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Which is a shame because you can see that some of the artistic components that the company was known for are present in the title. The game merges disjointed (think Rayman) mech designs with an anime samurai aesthetic that could have possibly looked very slick had they been represented in sprite form. Unfortunately, the graphics do not seem capable of capturing that aesthetic, with the limited polygonal count severely hampering the possibility of any of the typical Technosoft graphical flourishes. The arenas themselves are simplistic, with boulders serving as the only source of dynamic variety. This is all a shame considering how much creativity the company was able to cram into a single title like Thunder Force IV just a few years earlier. At the very least, the title still had the fantastic music that Tecno Soft had become known for.  


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Another title, Neorude, released in 1997 for the PlayStation 1, is a fascinating look into what ailed the company. It is an early 3D RPG with fixed camera angles, but in contrast to other 3D RPGs of the era such as Wild Arms, it utilized a full 3D space rendered in-engine in its exploration component (Wild Arms had 2D exploration with 3D battles). This feature required the use of fixed camera angles, which would become a staple of 3D games of this era. As anyone that has played 3D games with fixed camera angles knows, however, the difficulty with that approach is implementing a proper control scheme that is not affected by the change in angles. In other words, if a character is moving from X to Y space, pressing a button in Y’s direction should move you there. The problem is that this works if the camera angle is set to X, but if the camera angle changes to Y in the middle of movement, then the controllers suddenly become inverted.

Tecno Soft seemingly solved this problem by utilizing a cursor based approach, meaning that the game played out like a point and click adventure game. If one had the mouse peripheral for the PlayStation 1, then the solution arguably worked. The problem is that the mouse peripheral was not ubiquitous and movement of the cursor was cumbersome if playing on a pad. It did not help that characters were agonizingly slow in moving from location to location. Neorude also presented another hurdle that made the game difficult to play through and which problem was not present in earlier generations, and this was the presence of long loading times. Everything from shifting to battle, a change of cutscene perspective, entering different areas and even accessing the menu, required visible loading times. In a genre that requires hours of commitment, the amount of loading imposed a greater degree of patience from the player than should be required. With Final Fantasy VII releasing contemporaneously and thereby fixing many of the issues present in Neorude, the game was rendered obsolete upon release. Two sequels would follow, one in 1997 and the other in 1999, the latter of which would become Tecno Soft’s last published title. All titles remain unreleased in the west, and are only a footnote in the annals of video game history. 3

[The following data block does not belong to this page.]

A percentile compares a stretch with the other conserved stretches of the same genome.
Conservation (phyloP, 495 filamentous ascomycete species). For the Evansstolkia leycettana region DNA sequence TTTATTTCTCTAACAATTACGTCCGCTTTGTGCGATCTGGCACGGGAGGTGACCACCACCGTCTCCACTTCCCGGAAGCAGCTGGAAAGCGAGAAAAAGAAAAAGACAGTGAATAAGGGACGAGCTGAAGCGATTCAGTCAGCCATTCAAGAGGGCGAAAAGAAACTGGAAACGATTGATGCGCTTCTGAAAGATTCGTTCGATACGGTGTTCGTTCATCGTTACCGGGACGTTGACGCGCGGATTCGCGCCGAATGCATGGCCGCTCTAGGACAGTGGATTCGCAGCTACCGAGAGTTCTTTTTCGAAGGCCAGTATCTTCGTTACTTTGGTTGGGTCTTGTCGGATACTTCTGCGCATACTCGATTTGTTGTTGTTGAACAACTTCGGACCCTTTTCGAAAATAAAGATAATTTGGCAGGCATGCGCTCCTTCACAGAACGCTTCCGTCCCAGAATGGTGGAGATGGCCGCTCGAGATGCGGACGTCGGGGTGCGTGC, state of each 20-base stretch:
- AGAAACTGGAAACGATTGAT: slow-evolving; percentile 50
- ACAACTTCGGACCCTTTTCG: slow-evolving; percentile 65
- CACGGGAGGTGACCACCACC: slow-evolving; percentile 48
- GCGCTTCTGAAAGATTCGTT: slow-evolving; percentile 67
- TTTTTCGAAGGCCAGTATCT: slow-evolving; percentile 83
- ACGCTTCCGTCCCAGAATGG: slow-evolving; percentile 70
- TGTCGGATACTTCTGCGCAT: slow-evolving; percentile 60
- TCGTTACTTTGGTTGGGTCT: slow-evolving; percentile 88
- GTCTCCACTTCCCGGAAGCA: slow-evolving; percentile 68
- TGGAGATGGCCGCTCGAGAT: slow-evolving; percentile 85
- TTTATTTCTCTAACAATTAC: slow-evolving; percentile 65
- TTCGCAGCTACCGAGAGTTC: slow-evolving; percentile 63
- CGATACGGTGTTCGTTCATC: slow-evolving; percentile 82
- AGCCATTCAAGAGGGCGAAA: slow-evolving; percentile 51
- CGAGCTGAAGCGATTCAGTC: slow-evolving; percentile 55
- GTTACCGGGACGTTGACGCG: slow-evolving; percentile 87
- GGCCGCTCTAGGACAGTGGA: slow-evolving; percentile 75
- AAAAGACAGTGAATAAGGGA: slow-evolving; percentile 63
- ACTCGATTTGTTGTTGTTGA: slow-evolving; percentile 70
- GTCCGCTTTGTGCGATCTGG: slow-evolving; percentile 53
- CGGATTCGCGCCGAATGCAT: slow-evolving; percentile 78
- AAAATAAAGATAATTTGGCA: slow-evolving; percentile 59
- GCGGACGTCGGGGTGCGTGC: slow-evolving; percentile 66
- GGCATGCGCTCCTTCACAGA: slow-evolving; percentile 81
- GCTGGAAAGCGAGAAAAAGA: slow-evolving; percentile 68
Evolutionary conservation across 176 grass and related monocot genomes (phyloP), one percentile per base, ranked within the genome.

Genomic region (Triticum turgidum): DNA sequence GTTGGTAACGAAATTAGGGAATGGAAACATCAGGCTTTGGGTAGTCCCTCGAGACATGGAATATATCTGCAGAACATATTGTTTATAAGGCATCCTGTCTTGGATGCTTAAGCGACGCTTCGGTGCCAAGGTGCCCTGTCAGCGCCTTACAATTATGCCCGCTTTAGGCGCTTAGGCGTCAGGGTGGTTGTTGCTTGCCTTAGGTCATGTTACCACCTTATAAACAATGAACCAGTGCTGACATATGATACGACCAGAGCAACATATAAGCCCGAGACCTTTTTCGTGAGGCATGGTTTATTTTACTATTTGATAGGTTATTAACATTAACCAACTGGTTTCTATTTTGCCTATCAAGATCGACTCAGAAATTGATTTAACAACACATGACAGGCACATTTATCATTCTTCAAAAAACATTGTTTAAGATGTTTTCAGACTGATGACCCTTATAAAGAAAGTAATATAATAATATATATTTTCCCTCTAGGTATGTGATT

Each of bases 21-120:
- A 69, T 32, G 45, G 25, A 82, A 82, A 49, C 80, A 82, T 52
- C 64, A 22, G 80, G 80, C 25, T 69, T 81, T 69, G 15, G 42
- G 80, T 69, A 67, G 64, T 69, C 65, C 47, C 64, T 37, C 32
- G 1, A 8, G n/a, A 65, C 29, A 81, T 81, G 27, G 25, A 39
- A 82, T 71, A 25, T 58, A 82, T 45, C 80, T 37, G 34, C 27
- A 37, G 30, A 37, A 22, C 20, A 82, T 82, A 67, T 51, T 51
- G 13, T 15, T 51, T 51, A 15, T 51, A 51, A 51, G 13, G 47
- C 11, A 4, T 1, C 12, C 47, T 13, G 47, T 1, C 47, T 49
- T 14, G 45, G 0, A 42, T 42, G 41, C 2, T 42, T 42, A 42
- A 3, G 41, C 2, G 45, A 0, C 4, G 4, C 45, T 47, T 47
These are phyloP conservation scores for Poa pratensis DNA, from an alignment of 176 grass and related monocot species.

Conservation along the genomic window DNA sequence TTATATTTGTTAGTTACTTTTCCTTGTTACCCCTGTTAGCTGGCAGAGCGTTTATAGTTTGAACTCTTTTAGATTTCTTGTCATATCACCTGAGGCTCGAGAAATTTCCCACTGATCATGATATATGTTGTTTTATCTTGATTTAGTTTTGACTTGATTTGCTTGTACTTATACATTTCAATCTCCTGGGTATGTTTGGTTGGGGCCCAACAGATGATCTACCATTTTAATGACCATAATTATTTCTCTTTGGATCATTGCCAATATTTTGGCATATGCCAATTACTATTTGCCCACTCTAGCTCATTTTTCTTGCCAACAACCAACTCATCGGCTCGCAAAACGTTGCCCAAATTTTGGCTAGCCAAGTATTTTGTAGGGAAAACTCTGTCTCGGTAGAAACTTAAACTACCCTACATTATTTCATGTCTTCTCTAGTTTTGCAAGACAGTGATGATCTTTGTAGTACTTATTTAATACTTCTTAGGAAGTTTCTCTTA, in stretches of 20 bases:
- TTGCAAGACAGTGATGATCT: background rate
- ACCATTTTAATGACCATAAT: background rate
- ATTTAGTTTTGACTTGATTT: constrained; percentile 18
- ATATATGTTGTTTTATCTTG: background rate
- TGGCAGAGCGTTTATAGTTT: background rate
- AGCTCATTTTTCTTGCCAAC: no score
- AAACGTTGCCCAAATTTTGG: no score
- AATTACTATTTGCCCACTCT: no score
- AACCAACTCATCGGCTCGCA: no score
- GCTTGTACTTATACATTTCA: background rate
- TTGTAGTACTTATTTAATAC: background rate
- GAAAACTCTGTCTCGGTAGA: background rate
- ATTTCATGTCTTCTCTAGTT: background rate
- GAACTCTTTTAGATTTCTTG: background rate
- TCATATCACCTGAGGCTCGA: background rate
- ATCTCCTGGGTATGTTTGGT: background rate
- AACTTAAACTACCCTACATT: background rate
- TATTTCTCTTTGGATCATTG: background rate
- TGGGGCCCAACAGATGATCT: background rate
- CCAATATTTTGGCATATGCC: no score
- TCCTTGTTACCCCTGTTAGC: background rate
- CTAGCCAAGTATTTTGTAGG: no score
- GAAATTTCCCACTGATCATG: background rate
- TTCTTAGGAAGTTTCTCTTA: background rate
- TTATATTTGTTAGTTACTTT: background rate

The struggles of Tecno Soft might seem strange in light of the fact that just over a decade earlier, the developer was pushing the boundaries of 3D space with games like Plazma Line. But, as noted on the episode, there was a massive exodus of Tecno Soft developers ca. 1985, which forced the company to adapt with a cadre of young developers. It is possible that a similar process took place for the company during the jump to the Fifth Generation. Regardless, the result was that the company met an ignominious end, with its only stand out titles from the latter days being those that fully utilized their existing strengths, namely, Thunder Force V, which only used 3D space for aesthetic effect, and Hyper Duel, a lost 2D sprite-based title from 1993 that resurfaced on the Saturn in 1997 when the developer was cash strapped.  Tecno Soft was not the only company that met its demise during this generation, as other renowned developers such as Quintet, would also meet an early grave.

Therefore, one wonders which developers the next generation will bring to its knees. When thinking of the jump to the next generation, there is an inherent assumption that there will be permanence in the games we play and persistence in the developers that make them, but with the added benefit of improvement through technological advancement. This is a faulty assumption, for it is possible (perhaps even inevitable) that the games we now cherish and the developers that bring these visions to fruition, may not be so successful on a new platform. Although it is hard to envision in the present moment, mid-size developers that cater to a specific niche audience such as FromSoftware, Platinum Games or Team Ninja could potentially find themselves struggling to meet the needs of changes in technology and the market. Thus, consider the experience of Tecno Soft when pondering upon the environment that a new generation may create, not as a reason to be pessimistic, but rather as an excuse to cherish what we presently enjoy. 

By: Ozzy Garcia
July 7, 2019

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  1. Credit: Video Games Museum, available at: https://www.video-games-museum.com/en/game/Steeldom/31/2/37989.
  2. Credit: Video Games Museum, available at: https://www.video-games-museum.com/en/game/Steeldom/31/2/37989.
  3. All three titles can be purchased on the Japanese PlayStation Network.

One thought on “Mind the Gap: On the Perils of a New Console Generation

  1. As someone who made the console leap from 16-bit to 32-bit while still in his teens, even here in North America, it was painful to see developers struggle; most from Japan.

    It was an inevitable deterioration of the Japanese stronghold on th video game moment.

    Nice essay. Hopefully these articles materialize often.